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Indian leader says Pakistan is waging 'proxy war'

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Photo - Indian Prime Minister Narendra Modi walks upon his arrival in Kargil, India, Tuesday, Aug. 12, 2014. Modi on Tuesday accused Pakistan of waging a proxy, terrorist war because it was too weak to fight a conventional one, a day after India accused its traditional rival of violating cease-fire agreements in the disputed Himalayan region of Kashmir. (AP Photo/Press Trust of India)
Indian Prime Minister Narendra Modi walks upon his arrival in Kargil, India, Tuesday, Aug. 12, 2014. Modi on Tuesday accused Pakistan of waging a proxy, terrorist war because it was too weak to fight a conventional one, a day after India accused its traditional rival of violating cease-fire agreements in the disputed Himalayan region of Kashmir. (AP Photo/Press Trust of India)
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SRINAGAR, India (AP) — India's prime minister on Tuesday accused Pakistan of waging a proxy, terrorist war because it was too weak to fight a conventional one, a day after India accused its traditional rival of violating cease-fire agreements in the disputed Himalayan region of Kashmir.

Prime Minister Narendra Modi pledged to provide Indian troops with more weapons, saying they were suffering more casualties from "terrorism than from war."

"Pakistan has lost the strength to fight a conventional war, but continues to engage in the proxy war of terrorism," Modi said in an address to Indian army soldiers and officers in the city of Leh. He also announced that a national war memorial would be installed in the region.

The pugnacious comments appeared to mark a reversal from friendlier tones struck in the days after Modi and his Hindu-nationalist party won Indian elections in a landslide in May. Pakistan's Prime Minister Nawaz Sharif was among regional leaders who attended Modi's inauguration.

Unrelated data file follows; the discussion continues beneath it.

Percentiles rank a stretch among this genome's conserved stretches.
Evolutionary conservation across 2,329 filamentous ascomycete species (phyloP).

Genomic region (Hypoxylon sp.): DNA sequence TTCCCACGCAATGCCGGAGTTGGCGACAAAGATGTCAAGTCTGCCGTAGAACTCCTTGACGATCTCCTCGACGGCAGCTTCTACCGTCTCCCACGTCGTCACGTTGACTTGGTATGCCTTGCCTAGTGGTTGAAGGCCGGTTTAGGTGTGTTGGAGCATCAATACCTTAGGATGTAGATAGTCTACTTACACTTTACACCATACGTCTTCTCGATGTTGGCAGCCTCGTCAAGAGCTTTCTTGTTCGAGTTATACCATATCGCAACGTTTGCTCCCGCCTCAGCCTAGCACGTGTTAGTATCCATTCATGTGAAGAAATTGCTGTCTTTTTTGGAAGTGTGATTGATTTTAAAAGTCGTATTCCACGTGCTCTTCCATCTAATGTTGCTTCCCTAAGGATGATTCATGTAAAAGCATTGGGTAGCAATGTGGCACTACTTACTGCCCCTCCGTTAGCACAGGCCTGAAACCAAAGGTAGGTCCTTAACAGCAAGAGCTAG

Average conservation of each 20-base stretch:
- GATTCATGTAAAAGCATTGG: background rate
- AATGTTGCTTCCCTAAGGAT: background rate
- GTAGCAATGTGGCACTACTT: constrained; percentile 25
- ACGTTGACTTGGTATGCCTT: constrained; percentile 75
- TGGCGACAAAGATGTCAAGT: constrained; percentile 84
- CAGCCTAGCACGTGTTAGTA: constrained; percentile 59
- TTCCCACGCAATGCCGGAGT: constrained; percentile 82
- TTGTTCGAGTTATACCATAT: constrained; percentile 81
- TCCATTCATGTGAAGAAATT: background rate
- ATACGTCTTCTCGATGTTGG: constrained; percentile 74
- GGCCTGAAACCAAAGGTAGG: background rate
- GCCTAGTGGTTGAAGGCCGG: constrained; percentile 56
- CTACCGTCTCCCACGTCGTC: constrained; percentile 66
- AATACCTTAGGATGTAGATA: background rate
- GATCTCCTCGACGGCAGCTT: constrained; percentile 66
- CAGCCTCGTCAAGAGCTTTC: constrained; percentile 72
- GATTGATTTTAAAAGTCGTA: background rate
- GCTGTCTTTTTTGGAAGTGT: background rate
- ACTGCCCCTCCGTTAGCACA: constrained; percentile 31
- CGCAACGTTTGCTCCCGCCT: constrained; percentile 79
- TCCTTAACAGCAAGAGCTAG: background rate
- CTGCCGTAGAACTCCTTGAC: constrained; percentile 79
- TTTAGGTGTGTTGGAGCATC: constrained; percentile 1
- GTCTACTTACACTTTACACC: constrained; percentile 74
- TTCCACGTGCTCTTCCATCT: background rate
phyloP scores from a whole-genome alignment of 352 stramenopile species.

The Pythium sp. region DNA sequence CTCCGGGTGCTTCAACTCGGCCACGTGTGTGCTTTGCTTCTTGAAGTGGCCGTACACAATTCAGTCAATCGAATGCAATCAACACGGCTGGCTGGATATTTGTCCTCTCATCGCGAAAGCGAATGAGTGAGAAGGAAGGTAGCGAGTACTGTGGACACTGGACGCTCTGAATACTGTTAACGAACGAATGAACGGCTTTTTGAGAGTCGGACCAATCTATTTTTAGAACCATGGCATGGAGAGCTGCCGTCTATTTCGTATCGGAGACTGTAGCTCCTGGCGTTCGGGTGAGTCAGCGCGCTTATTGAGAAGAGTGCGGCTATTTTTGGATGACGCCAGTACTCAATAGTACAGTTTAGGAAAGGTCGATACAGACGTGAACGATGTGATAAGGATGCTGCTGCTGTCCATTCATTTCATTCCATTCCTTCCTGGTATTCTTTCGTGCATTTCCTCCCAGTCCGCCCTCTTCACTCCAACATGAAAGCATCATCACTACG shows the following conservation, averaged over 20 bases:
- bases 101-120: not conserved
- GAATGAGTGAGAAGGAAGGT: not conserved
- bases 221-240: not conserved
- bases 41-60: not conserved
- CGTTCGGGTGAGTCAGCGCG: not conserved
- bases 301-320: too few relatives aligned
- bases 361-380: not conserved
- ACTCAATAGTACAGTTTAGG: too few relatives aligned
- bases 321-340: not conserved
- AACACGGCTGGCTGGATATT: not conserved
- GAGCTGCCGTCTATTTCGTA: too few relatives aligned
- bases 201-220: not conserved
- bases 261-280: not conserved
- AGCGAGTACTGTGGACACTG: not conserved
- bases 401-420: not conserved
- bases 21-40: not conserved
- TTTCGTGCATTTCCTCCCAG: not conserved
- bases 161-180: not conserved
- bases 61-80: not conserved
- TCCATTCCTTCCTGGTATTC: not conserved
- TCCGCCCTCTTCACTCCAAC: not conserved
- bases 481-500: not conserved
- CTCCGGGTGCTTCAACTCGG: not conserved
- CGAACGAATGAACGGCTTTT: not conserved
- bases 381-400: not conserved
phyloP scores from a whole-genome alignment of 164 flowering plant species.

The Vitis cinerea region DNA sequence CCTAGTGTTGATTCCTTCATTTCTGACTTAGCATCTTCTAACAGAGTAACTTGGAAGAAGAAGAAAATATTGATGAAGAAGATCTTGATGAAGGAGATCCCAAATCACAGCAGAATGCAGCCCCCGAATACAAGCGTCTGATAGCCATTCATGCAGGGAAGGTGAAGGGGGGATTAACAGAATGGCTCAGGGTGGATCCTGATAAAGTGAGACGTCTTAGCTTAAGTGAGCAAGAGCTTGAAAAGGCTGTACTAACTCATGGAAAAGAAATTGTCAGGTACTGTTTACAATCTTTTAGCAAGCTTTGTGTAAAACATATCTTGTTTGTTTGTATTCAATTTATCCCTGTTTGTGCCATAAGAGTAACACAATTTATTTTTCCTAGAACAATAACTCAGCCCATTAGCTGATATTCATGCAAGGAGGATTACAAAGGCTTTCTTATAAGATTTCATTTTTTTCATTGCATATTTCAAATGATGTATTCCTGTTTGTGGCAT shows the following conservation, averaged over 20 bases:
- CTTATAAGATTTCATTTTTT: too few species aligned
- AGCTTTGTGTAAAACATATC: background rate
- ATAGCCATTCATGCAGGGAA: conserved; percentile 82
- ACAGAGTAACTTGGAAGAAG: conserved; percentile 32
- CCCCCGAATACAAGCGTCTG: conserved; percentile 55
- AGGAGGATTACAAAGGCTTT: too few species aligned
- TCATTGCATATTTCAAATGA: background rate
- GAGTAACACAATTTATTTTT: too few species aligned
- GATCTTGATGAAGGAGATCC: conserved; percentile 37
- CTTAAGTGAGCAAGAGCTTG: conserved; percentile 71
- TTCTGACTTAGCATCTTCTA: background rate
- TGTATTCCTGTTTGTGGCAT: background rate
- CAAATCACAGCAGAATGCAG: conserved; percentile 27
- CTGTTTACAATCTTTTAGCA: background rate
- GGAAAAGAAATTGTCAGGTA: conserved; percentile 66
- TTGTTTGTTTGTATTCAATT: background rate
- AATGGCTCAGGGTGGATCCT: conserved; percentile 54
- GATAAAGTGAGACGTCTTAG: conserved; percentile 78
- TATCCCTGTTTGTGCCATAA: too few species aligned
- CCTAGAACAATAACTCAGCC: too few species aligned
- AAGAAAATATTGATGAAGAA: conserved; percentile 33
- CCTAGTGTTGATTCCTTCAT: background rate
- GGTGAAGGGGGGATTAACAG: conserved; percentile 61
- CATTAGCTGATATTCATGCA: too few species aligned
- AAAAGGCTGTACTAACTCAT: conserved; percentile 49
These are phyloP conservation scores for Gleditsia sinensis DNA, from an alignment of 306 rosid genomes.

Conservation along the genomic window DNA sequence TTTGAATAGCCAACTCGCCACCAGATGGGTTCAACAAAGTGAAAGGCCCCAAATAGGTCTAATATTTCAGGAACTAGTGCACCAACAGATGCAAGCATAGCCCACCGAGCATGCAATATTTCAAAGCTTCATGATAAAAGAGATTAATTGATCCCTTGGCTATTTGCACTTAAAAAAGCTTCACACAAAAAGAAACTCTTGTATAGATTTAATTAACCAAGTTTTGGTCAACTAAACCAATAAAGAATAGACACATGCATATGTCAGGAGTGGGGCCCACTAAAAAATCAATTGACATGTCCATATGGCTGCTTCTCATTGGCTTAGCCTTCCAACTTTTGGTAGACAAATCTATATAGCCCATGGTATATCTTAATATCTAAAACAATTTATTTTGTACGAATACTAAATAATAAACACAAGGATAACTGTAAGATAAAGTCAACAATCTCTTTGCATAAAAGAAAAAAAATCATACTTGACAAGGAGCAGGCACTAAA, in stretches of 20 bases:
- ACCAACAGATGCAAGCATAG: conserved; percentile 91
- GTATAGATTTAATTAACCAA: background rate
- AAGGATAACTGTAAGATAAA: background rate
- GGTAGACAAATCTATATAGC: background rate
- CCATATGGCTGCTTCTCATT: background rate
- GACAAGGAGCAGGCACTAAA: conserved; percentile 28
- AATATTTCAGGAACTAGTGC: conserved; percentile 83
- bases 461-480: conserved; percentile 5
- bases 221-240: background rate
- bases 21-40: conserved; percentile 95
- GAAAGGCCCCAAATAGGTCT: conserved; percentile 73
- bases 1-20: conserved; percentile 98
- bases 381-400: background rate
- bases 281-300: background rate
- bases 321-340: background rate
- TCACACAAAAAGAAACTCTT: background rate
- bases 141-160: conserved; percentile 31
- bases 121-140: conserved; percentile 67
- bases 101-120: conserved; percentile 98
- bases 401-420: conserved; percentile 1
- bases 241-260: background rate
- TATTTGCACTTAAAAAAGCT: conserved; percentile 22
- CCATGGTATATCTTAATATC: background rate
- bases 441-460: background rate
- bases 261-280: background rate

Pakistan's Foreign Office was looking into Modi's remarks and couldn't comment on them yet, spokesman Tasnim Aslam Khan said.

The nuclear-armed neighbors have long sparred over Kashmir, which is claimed in its entirety by both countries but divided between them and administered separately. They have fought two of three wars over the region since 1947.

The Indian military said Monday that Pakistan was violating cease-fire agreements at the de-facto border. India regularly accuses Pakistan of training and arming insurgents for attacks in its portion of Kashmir, a charge Pakistan staunchly denies.

About half a dozen rebel groups have been fighting for either Kashmir's independence from India or its merger with Pakistan since 1989. About 68,000 people have been killed in the armed uprising and Indian military crackdown. While the armed rebellion has largely been suppressed, anti-India resentment still runs deep and is mainly expressed through street protests.

This was Modi's second trip to Kashmir since taking over India's top office. He also on Tuesday inaugurated two hydro-electric power projects.

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